Jeremy Weisz
day is probably a good experiment like students are up at three in the morning anyways. Yes, yes,

A.C. Evans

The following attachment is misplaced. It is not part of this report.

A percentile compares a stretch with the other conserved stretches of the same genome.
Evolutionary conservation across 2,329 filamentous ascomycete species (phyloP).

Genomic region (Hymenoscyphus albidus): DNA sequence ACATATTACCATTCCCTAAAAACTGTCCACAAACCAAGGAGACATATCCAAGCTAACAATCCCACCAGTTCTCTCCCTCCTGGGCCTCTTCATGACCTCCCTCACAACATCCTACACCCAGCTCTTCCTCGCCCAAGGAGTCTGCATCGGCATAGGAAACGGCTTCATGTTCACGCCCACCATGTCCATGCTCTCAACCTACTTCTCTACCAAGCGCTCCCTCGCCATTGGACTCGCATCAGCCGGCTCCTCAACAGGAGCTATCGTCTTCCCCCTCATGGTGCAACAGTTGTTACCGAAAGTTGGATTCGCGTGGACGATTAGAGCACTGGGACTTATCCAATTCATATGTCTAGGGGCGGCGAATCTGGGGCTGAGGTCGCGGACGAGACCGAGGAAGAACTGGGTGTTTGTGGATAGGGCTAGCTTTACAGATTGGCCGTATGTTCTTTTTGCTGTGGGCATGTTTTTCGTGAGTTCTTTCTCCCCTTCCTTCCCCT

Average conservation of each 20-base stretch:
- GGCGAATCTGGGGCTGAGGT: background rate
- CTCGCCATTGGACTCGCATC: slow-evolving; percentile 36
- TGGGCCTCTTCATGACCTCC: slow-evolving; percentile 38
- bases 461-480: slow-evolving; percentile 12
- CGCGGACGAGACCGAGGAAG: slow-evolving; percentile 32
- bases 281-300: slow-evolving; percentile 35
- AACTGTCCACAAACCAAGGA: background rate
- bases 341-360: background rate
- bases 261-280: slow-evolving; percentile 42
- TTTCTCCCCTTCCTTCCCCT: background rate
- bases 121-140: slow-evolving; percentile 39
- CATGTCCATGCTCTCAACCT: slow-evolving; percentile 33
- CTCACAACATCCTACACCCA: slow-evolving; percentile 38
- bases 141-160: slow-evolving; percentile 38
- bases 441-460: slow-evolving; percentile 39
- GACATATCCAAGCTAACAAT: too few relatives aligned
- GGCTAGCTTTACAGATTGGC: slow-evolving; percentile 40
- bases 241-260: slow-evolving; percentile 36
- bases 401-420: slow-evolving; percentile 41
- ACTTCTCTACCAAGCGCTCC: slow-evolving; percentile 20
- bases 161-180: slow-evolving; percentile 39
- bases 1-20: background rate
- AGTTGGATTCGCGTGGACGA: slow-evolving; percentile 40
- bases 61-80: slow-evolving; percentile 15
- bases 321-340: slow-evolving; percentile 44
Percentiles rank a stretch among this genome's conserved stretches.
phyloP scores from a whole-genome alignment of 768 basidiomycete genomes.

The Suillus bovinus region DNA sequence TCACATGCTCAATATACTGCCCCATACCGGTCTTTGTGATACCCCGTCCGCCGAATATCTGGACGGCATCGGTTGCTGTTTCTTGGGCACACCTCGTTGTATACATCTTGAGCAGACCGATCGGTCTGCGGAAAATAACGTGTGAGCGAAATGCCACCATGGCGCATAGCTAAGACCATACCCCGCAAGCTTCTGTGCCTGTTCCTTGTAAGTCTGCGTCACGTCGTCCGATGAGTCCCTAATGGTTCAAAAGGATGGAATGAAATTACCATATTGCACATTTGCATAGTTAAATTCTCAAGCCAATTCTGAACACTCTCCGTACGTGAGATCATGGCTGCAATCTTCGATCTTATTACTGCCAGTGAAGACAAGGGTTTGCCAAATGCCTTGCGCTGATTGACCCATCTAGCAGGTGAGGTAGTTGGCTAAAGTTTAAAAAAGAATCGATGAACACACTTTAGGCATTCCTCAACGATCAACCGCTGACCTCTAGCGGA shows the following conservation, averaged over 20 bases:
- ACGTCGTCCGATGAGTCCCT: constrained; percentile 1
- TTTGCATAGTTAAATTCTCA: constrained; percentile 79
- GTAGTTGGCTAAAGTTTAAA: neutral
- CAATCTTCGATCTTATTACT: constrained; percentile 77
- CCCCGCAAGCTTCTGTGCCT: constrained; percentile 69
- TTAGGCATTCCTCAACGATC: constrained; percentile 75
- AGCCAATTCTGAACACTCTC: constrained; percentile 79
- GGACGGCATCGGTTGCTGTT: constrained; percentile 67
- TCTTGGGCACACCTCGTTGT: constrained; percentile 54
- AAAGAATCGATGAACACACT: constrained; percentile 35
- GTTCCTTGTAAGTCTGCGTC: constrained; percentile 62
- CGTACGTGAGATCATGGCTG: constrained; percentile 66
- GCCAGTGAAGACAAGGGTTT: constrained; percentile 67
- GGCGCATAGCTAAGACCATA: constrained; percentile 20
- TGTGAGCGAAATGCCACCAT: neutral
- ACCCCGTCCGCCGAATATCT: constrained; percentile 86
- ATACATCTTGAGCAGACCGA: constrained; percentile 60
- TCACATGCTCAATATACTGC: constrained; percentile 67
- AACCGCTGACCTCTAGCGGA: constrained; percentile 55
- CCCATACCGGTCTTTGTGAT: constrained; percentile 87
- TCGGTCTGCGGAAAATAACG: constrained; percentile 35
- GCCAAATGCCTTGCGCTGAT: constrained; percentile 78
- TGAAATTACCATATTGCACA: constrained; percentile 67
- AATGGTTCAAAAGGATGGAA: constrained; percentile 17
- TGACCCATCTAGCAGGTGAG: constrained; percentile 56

exactly. So anyway, you know, he ran out the next day and what he found was instead of his normal 10% lead call conversion, he was seeing a 15% lead to call conversion which is significant I mean, same same marketing spend same leads inbound, it was a 50% increase influence. Yeah. And he asked me what was different and this goes back to what we talked about a little bit ago or earlier on was the the message the creative was different you know, like I had woven in different marketing psychology into it. So I was using you know, hey, Jeremy instead of just Hello. And I would put in recency you know, thanks for. I’m glad you found us on Facebook, or Google or wherever they came from. So now I got social proof and authority in the message and then would say, look, I can handle three more calls tomorrow. Try to call me back at this time or this time. So now I had scarcity built into it. And it felt humanize You know, it really real person reaching out and that got a 50% lift in employment. And that that was the first step. And you know, we click we quickly realized that a lot of people were texting back. But we weren’t doing anything with those messages. Tony actually figured it out. We he’d found some error log that was filling up. This thing was like about to crash our, our server. He said, Hey, your error log is you know, 40 gigs, big, what is I know what that is? And he said, Well, every time somebody text back, Twilio, our API handler was sending a request to our system to say, what do you want to do with this text, but because we didn’t have that handler set up, it would just log it to a 404 file, and it was getting bigger and bigger. And we started looking at what people were saying, and wouldn’t you know it, there was a lot of value there, right? It’s like, well, how much does it cost? Can you call me now I’m with my family, I can’t talk I’m driving. I’m still at school. You know, do I still call a million different iterations? Man, a million literally. So we, you know, we built out a chat room. We staffed the handful of people to handle that because back then there was no Natural Language Processing AI was more of a theory than anything. Or only companies that were really working on were like IBM and stuff. And then over the years, you know, we just had iteration after iteration after iteration. Tony again, very quickly on came in and rebuilt everything we stepped out of the development team. And what we did was we we had our humans, you know, responding to these things contextually, that got us eventually up to a 42% transfer rate. Again, this is the same data that he was starting at a 10% transfer rate. And that’s when Tom came to us and said, Guys, we really got something here and credit to him because Tony and I didn’t really think of business that way. We would get a project running, get some money going, and then we’d set up the next project and get some other money going. But Tom really had a vision for you know, people that he knew that could use the software and just saw